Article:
- Erin Moore
Peasantries and Pleasantries is just the name for a boutique record shop in the seemingly ever-burgeoning 9th & 9th neighborhood. Owner Parker Yates actually calls his little spot on the corner of (in fact) 8th and 8th "9th Heights," despite it actually being west of 900 East. But names are just things to pull you in, piquing your interest—and the well-curated titles Yates has stocked in his little corner of the world are no different than those you might find elsewhere.
Yet, the shop itself is different. Having just opened in June, it's part of a little core of retailers on that corner—including local vintage-clothing pushers Vantage—most of which are zoned as residential, including Yates' own shop. Being residentially zoned comes with some limitations. "The zoning requires that it isn't just an open store, and it's been a little hard to get people to grasp onto it," Yates says. "It's like, 'Oh, I can't go because I have to make an appointment,' but it's pretty simple. Just shoot me a text."
Although he's working toward getting the zoning changed to commercial, the fact that the shop is in a residential neighborhood means there are restrictions on things like noise levels. But Yates is unfazed. Even with those very specific rules—one appointment at a time, two appointments in an hour, only 16 per day—business has been working out for him.
Of course, there are also benefits to a residential shop: He's always available to meet customers who text or DM him, since he lives there, too. Behind a low shelf is a bed, covered in a bright pink blanket, gently tucked. The rest of the space is furnished impeccably with pale mid-century modern pieces. As long as he's in this home, he's available for sales, sometimes taking in customers as late as 10 p.m.
Besides visitors coming to peruse his tight collection of über-curated vinyl, tapes and even some CDs, the space also played host to a house party earlier this summer, which featured 80-year-old jazz musician Lloyd Miller. "There were like 40 people crammed inside here," Yates says excitedly. "The windows were open, people brought their own lounge and camper chairs and were sitting out on the porch."
But more than just the fun of it, the event was in line with his goals for the shop and himself. "It was this really intense experience of me putting a show on. It was something that we curated and brought to the space," he says. "It was just insanely inspiring ultimately to like, finally cultivate something that I wanted." This urge to curate and share music he loves and wants people to hear extends to other projects, like a service he operates for restaurants and DJs, "anyone who can purchase music physically." He even offers personal shopper service for some of his regulars.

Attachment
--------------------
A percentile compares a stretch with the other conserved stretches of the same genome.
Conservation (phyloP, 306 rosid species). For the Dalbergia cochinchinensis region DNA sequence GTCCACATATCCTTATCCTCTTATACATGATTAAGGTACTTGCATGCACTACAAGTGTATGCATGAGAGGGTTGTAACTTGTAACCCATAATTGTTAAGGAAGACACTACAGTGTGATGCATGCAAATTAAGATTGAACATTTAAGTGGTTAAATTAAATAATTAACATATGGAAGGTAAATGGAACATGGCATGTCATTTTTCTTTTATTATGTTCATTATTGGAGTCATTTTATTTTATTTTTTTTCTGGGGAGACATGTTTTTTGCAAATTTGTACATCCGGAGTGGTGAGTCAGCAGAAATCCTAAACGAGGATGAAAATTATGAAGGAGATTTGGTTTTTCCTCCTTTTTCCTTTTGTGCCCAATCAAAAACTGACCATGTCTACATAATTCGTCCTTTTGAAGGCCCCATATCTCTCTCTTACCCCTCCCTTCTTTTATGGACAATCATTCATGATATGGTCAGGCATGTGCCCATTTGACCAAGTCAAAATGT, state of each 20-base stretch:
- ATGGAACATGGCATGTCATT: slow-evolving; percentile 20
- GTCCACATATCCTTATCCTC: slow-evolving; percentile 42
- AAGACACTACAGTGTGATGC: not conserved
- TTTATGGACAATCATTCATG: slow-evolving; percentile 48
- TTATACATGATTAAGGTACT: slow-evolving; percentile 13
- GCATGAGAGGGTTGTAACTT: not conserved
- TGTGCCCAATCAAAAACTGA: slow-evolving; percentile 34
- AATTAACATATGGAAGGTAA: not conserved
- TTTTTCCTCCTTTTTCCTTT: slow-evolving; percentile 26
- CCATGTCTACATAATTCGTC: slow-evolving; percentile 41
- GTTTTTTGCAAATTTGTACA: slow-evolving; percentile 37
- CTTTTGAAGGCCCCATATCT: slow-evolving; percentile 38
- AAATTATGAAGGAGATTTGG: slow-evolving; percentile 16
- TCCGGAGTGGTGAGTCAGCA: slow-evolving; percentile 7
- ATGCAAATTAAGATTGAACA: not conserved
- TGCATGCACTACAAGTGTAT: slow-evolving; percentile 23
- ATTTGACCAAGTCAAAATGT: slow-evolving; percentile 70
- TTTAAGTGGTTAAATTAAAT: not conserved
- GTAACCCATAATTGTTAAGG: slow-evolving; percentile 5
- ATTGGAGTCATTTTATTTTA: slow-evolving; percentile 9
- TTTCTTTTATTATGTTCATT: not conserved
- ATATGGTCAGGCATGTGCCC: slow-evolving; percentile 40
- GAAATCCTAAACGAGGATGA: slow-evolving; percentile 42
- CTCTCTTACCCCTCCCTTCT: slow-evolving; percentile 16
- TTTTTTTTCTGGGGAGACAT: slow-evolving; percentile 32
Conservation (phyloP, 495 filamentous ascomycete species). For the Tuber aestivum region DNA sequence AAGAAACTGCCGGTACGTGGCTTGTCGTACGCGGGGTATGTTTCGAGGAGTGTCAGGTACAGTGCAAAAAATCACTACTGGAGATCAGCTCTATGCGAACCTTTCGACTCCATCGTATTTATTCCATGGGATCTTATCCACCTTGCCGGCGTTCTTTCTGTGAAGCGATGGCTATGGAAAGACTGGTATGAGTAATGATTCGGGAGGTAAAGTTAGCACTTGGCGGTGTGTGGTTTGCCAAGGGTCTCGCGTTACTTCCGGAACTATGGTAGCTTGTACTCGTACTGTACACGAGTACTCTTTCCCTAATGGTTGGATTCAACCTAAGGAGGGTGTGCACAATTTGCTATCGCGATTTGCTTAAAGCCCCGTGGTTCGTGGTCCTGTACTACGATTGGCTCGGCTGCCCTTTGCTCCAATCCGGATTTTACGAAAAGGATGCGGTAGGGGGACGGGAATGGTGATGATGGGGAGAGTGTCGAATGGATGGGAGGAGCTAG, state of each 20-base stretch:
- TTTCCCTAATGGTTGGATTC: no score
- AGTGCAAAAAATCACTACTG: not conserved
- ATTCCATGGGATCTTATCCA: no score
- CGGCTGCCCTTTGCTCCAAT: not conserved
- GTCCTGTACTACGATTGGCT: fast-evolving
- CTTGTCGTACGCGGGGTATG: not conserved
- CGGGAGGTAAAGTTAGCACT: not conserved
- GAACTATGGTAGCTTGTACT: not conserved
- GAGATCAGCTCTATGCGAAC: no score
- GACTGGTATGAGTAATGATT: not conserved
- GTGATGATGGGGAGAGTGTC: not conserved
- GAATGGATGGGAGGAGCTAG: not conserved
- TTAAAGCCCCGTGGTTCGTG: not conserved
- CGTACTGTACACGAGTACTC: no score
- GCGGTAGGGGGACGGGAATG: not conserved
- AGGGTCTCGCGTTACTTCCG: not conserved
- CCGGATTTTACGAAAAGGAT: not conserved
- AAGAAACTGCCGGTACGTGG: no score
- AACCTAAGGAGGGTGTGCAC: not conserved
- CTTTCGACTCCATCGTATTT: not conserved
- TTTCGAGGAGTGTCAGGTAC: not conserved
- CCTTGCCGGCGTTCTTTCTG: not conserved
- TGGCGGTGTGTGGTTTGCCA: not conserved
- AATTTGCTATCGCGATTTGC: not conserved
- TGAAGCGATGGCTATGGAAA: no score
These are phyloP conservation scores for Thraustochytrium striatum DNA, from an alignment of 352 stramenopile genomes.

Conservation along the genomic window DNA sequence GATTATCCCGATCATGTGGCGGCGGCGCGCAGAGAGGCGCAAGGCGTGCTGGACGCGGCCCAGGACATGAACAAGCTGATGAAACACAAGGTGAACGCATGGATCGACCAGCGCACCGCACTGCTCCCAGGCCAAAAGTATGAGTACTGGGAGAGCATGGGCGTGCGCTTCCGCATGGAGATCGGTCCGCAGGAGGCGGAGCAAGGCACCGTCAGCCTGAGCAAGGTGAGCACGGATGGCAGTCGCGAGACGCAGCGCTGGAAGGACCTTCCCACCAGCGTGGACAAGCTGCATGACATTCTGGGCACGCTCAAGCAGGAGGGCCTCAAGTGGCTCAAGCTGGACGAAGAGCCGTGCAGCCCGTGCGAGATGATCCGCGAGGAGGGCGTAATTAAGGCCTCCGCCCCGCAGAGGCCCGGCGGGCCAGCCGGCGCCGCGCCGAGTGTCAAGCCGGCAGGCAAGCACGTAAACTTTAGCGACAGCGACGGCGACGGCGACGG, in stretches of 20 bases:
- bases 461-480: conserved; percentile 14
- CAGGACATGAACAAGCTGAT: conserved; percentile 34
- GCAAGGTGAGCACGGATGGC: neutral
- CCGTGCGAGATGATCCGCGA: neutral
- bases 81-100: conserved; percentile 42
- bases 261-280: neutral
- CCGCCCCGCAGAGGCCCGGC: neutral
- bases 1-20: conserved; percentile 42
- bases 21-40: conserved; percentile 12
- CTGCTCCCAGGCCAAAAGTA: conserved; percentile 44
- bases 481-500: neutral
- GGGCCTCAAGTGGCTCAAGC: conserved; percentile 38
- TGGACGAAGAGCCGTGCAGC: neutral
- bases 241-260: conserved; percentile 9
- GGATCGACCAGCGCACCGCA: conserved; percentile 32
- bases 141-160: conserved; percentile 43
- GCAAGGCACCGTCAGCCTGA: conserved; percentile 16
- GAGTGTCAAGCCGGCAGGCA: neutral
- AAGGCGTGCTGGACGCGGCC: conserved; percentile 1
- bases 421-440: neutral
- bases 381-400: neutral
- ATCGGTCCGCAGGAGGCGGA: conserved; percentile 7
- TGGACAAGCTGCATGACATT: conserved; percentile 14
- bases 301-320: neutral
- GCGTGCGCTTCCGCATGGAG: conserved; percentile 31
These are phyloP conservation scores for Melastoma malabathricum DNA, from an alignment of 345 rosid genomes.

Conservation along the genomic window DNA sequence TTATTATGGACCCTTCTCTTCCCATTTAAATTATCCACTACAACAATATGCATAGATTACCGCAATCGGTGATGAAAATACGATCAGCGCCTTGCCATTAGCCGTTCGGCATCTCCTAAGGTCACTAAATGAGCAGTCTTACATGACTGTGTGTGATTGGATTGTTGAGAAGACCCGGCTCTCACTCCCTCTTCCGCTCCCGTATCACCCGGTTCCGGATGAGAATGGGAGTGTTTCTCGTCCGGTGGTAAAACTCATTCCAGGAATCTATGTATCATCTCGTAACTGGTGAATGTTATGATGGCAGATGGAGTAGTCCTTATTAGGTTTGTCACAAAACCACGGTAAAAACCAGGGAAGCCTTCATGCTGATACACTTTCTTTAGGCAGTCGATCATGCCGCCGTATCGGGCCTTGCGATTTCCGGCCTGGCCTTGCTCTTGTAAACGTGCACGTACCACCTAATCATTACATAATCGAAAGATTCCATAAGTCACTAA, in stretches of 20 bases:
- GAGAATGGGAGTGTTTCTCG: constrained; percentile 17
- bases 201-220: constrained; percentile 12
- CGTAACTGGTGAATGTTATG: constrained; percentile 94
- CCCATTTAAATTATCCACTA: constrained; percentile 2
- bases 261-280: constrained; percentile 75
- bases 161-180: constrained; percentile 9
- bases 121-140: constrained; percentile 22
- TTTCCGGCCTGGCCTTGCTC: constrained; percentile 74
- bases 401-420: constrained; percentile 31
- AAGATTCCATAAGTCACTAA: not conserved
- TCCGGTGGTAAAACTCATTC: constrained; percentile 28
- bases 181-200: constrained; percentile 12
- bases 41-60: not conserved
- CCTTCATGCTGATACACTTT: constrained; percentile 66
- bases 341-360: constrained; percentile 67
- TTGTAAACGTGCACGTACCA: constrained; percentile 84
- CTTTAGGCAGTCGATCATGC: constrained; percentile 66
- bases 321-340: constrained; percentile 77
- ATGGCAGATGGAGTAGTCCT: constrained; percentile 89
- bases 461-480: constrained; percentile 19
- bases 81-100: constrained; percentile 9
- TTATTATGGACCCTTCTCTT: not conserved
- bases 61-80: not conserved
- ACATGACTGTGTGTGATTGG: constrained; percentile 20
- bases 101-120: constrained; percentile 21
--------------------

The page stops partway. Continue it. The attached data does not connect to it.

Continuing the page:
His curatorial personality was honed over the years he spent hanging out in his father's local chain of record shops, Pegasus Records (now out of business), which had locations in St. George, Bountiful and Salt Lake City. After high school, he got his first job at Modified Records by the University of Utah. "Competing with Graywhale, it eventually went under," he says. "I only worked there for a year. But it was the coolest job I ever had—it didn't feel like work."
After spending eight years working at a stable pharmaceutical job, he decided to get back to vinyl—albeit after three years of building up a collection worth selling: "The majority of the stock right now has been purchased online, but I've been slowly peppering my own collection into it as I've gotten more and more comfortable with parting ways with records." Although it's hard to let some stuff go, he says, "I try to listen to new music every single day, so having the same records kind of defeats the purpose."
So with the knowledge that he's selling some of his favorite records—a bunch are tiled up on shelves on the wall, with one gap missing where his favorite Judee Sill record was before being bought—record lovers should feel comfortable contacting him and stop in. It's also small and low-key enough to feel accessible to new collectors, with familiar records and weirdo ones mixed equally into his well-organized crates. Record aficionados can also find comfort in Yates' commitment to the best quality records; he's angling to one day have 80% vintage, deadstock or used records populating the shop, and fewer reissues. He's vigilant about the apparently common problem of record labels noodling around the rights of foreign or old, little-known records by taking CD masters and laying the files down on vinyl pressings. "I try to avoid [those labels] when I can," he says. "I want the records to be the best possible version they can be. But if it has to be a reissue, I'm OK with it."
At the end of the day, Yates just cares about getting good music out for people to find and hear, regardless of format. Looking to his spread of cassettes and CDs on his pale yellow wooden table, he says, "If something was only put on CD and that's the only way I can get it, then I'll get it."